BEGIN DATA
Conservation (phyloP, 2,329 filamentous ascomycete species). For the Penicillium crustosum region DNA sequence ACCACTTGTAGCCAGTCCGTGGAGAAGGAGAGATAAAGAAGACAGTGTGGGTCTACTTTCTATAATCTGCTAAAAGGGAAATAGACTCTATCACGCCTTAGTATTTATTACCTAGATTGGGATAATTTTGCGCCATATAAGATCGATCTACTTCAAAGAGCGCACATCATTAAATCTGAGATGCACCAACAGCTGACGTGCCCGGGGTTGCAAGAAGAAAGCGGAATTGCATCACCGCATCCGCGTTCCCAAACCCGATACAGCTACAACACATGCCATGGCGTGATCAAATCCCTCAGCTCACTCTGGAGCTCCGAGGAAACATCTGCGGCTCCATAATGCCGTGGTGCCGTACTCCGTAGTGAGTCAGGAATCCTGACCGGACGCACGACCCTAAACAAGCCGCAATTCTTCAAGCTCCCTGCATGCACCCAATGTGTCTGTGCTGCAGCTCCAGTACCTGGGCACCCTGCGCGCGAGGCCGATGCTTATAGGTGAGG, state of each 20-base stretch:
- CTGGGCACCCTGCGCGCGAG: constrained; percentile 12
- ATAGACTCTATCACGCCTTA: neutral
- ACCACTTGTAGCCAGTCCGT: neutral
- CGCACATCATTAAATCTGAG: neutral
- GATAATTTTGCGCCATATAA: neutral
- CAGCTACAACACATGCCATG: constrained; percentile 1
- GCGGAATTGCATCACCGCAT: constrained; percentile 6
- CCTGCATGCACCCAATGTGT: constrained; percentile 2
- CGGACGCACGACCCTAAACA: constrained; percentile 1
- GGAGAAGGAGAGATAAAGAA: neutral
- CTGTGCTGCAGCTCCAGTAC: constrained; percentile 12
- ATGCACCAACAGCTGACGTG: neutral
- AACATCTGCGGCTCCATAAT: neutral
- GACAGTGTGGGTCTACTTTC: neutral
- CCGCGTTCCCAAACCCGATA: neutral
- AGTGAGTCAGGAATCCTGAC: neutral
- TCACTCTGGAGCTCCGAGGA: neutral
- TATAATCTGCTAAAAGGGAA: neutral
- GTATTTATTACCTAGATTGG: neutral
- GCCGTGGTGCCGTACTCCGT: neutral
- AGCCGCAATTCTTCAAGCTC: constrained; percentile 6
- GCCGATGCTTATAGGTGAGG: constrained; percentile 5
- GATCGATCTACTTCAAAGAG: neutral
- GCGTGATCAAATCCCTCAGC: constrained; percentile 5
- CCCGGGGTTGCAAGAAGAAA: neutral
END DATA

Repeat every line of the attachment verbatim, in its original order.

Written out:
Conservation (phyloP, 2,329 filamentous ascomycete species). For the Penicillium crustosum region DNA sequence ACCACTTGTAGCCAGTCCGTGGAGAAGGAGAGATAAAGAAGACAGTGTGGGTCTACTTTCTATAATCTGCTAAAAGGGAAATAGACTCTATCACGCCTTAGTATTTATTACCTAGATTGGGATAATTTTGCGCCATATAAGATCGATCTACTTCAAAGAGCGCACATCATTAAATCTGAGATGCACCAACAGCTGACGTGCCCGGGGTTGCAAGAAGAAAGCGGAATTGCATCACCGCATCCGCGTTCCCAAACCCGATACAGCTACAACACATGCCATGGCGTGATCAAATCCCTCAGCTCACTCTGGAGCTCCGAGGAAACATCTGCGGCTCCATAATGCCGTGGTGCCGTACTCCGTAGTGAGTCAGGAATCCTGACCGGACGCACGACCCTAAACAAGCCGCAATTCTTCAAGCTCCCTGCATGCACCCAATGTGTCTGTGCTGCAGCTCCAGTACCTGGGCACCCTGCGCGCGAGGCCGATGCTTATAGGTGAGG, state of each 20-base stretch:
- CTGGGCACCCTGCGCGCGAG: constrained; percentile 12
- ATAGACTCTATCACGCCTTA: neutral
- ACCACTTGTAGCCAGTCCGT: neutral
- CGCACATCATTAAATCTGAG: neutral
- GATAATTTTGCGCCATATAA: neutral
- CAGCTACAACACATGCCATG: constrained; percentile 1
- GCGGAATTGCATCACCGCAT: constrained; percentile 6
- CCTGCATGCACCCAATGTGT: constrained; percentile 2
- CGGACGCACGACCCTAAACA: constrained; percentile 1
- GGAGAAGGAGAGATAAAGAA: neutral
- CTGTGCTGCAGCTCCAGTAC: constrained; percentile 12
- ATGCACCAACAGCTGACGTG: neutral
- AACATCTGCGGCTCCATAAT: neutral
- GACAGTGTGGGTCTACTTTC: neutral
- CCGCGTTCCCAAACCCGATA: neutral
- AGTGAGTCAGGAATCCTGAC: neutral
- TCACTCTGGAGCTCCGAGGA: neutral
- TATAATCTGCTAAAAGGGAA: neutral
- GTATTTATTACCTAGATTGG: neutral
- GCCGTGGTGCCGTACTCCGT: neutral
- AGCCGCAATTCTTCAAGCTC: constrained; percentile 6
- GCCGATGCTTATAGGTGAGG: constrained; percentile 5
- GATCGATCTACTTCAAAGAG: neutral
- GCGTGATCAAATCCCTCAGC: constrained; percentile 5
- CCCGGGGTTGCAAGAAGAAA: neutral